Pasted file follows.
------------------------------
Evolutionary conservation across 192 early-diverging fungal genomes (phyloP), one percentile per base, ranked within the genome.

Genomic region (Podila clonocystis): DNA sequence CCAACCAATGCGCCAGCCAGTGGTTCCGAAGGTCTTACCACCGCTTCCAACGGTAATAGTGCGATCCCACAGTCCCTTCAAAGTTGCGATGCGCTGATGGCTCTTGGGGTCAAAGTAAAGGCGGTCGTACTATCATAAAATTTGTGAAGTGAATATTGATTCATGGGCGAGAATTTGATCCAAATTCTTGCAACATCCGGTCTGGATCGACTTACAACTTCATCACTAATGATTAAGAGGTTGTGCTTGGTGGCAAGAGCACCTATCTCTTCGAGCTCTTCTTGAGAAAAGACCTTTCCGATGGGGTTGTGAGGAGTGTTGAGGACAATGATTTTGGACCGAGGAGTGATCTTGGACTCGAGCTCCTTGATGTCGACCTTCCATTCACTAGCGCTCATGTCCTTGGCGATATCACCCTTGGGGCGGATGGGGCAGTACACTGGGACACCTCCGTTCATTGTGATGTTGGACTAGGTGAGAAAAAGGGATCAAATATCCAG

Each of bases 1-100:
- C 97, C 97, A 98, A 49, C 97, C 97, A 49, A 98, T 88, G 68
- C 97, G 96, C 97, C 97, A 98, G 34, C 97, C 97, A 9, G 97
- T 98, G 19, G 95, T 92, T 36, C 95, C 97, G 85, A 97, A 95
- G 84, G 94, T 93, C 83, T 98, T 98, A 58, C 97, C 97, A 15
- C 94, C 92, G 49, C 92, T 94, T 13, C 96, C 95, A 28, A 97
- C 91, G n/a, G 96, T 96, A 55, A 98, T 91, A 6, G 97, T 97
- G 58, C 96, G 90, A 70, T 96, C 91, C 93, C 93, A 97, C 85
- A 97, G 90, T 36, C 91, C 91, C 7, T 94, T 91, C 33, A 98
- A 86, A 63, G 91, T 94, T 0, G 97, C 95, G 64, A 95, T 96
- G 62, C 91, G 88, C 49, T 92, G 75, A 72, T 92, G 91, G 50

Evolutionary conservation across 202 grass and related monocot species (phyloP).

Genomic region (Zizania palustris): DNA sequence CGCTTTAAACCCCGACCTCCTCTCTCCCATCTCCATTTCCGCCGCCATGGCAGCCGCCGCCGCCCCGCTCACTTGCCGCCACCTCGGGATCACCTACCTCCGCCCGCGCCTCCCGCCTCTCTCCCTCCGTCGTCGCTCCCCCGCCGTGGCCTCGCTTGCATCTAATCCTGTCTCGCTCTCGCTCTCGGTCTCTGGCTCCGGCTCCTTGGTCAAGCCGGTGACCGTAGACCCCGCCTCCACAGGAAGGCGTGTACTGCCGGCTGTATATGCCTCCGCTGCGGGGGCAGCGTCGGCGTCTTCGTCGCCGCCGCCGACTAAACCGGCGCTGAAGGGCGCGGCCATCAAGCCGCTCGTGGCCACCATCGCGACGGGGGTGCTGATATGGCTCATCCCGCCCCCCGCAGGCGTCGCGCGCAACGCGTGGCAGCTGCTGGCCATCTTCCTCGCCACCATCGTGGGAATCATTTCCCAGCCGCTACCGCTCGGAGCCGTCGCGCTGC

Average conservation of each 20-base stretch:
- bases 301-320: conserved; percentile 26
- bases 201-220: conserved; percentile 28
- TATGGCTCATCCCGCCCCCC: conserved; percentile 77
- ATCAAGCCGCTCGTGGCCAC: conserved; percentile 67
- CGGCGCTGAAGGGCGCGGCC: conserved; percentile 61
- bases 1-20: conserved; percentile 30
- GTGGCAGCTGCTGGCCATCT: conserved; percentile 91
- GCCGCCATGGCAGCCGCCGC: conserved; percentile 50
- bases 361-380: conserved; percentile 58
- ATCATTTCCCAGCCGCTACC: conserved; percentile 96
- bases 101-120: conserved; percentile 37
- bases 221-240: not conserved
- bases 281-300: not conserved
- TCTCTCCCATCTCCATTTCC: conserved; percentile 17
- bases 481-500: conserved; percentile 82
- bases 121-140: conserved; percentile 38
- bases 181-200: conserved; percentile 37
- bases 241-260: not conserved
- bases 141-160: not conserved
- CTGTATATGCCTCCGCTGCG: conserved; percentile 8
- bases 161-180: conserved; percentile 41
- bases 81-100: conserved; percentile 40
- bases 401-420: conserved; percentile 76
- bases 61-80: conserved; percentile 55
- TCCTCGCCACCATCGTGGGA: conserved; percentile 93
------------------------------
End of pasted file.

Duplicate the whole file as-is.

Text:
Evolutionary conservation across 192 early-diverging fungal genomes (phyloP), one percentile per base, ranked within the genome.

Genomic region (Podila clonocystis): DNA sequence CCAACCAATGCGCCAGCCAGTGGTTCCGAAGGTCTTACCACCGCTTCCAACGGTAATAGTGCGATCCCACAGTCCCTTCAAAGTTGCGATGCGCTGATGGCTCTTGGGGTCAAAGTAAAGGCGGTCGTACTATCATAAAATTTGTGAAGTGAATATTGATTCATGGGCGAGAATTTGATCCAAATTCTTGCAACATCCGGTCTGGATCGACTTACAACTTCATCACTAATGATTAAGAGGTTGTGCTTGGTGGCAAGAGCACCTATCTCTTCGAGCTCTTCTTGAGAAAAGACCTTTCCGATGGGGTTGTGAGGAGTGTTGAGGACAATGATTTTGGACCGAGGAGTGATCTTGGACTCGAGCTCCTTGATGTCGACCTTCCATTCACTAGCGCTCATGTCCTTGGCGATATCACCCTTGGGGCGGATGGGGCAGTACACTGGGACACCTCCGTTCATTGTGATGTTGGACTAGGTGAGAAAAAGGGATCAAATATCCAG

Each of bases 1-100:
- C 97, C 97, A 98, A 49, C 97, C 97, A 49, A 98, T 88, G 68
- C 97, G 96, C 97, C 97, A 98, G 34, C 97, C 97, A 9, G 97
- T 98, G 19, G 95, T 92, T 36, C 95, C 97, G 85, A 97, A 95
- G 84, G 94, T 93, C 83, T 98, T 98, A 58, C 97, C 97, A 15
- C 94, C 92, G 49, C 92, T 94, T 13, C 96, C 95, A 28, A 97
- C 91, G n/a, G 96, T 96, A 55, A 98, T 91, A 6, G 97, T 97
- G 58, C 96, G 90, A 70, T 96, C 91, C 93, C 93, A 97, C 85
- A 97, G 90, T 36, C 91, C 91, C 7, T 94, T 91, C 33, A 98
- A 86, A 63, G 91, T 94, T 0, G 97, C 95, G 64, A 95, T 96
- G 62, C 91, G 88, C 49, T 92, G 75, A 72, T 92, G 91, G 50

Evolutionary conservation across 202 grass and related monocot species (phyloP).

Genomic region (Zizania palustris): DNA sequence CGCTTTAAACCCCGACCTCCTCTCTCCCATCTCCATTTCCGCCGCCATGGCAGCCGCCGCCGCCCCGCTCACTTGCCGCCACCTCGGGATCACCTACCTCCGCCCGCGCCTCCCGCCTCTCTCCCTCCGTCGTCGCTCCCCCGCCGTGGCCTCGCTTGCATCTAATCCTGTCTCGCTCTCGCTCTCGGTCTCTGGCTCCGGCTCCTTGGTCAAGCCGGTGACCGTAGACCCCGCCTCCACAGGAAGGCGTGTACTGCCGGCTGTATATGCCTCCGCTGCGGGGGCAGCGTCGGCGTCTTCGTCGCCGCCGCCGACTAAACCGGCGCTGAAGGGCGCGGCCATCAAGCCGCTCGTGGCCACCATCGCGACGGGGGTGCTGATATGGCTCATCCCGCCCCCCGCAGGCGTCGCGCGCAACGCGTGGCAGCTGCTGGCCATCTTCCTCGCCACCATCGTGGGAATCATTTCCCAGCCGCTACCGCTCGGAGCCGTCGCGCTGC

Average conservation of each 20-base stretch:
- bases 301-320: conserved; percentile 26
- bases 201-220: conserved; percentile 28
- TATGGCTCATCCCGCCCCCC: conserved; percentile 77
- ATCAAGCCGCTCGTGGCCAC: conserved; percentile 67
- CGGCGCTGAAGGGCGCGGCC: conserved; percentile 61
- bases 1-20: conserved; percentile 30
- GTGGCAGCTGCTGGCCATCT: conserved; percentile 91
- GCCGCCATGGCAGCCGCCGC: conserved; percentile 50
- bases 361-380: conserved; percentile 58
- ATCATTTCCCAGCCGCTACC: conserved; percentile 96
- bases 101-120: conserved; percentile 37
- bases 221-240: not conserved
- bases 281-300: not conserved
- TCTCTCCCATCTCCATTTCC: conserved; percentile 17
- bases 481-500: conserved; percentile 82
- bases 121-140: conserved; percentile 38
- bases 181-200: conserved; percentile 37
- bases 241-260: not conserved
- bases 141-160: not conserved
- CTGTATATGCCTCCGCTGCG: conserved; percentile 8
- bases 161-180: conserved; percentile 41
- bases 81-100: conserved; percentile 40
- bases 401-420: conserved; percentile 76
- bases 61-80: conserved; percentile 55
- TCCTCGCCACCATCGTGGGA: conserved; percentile 93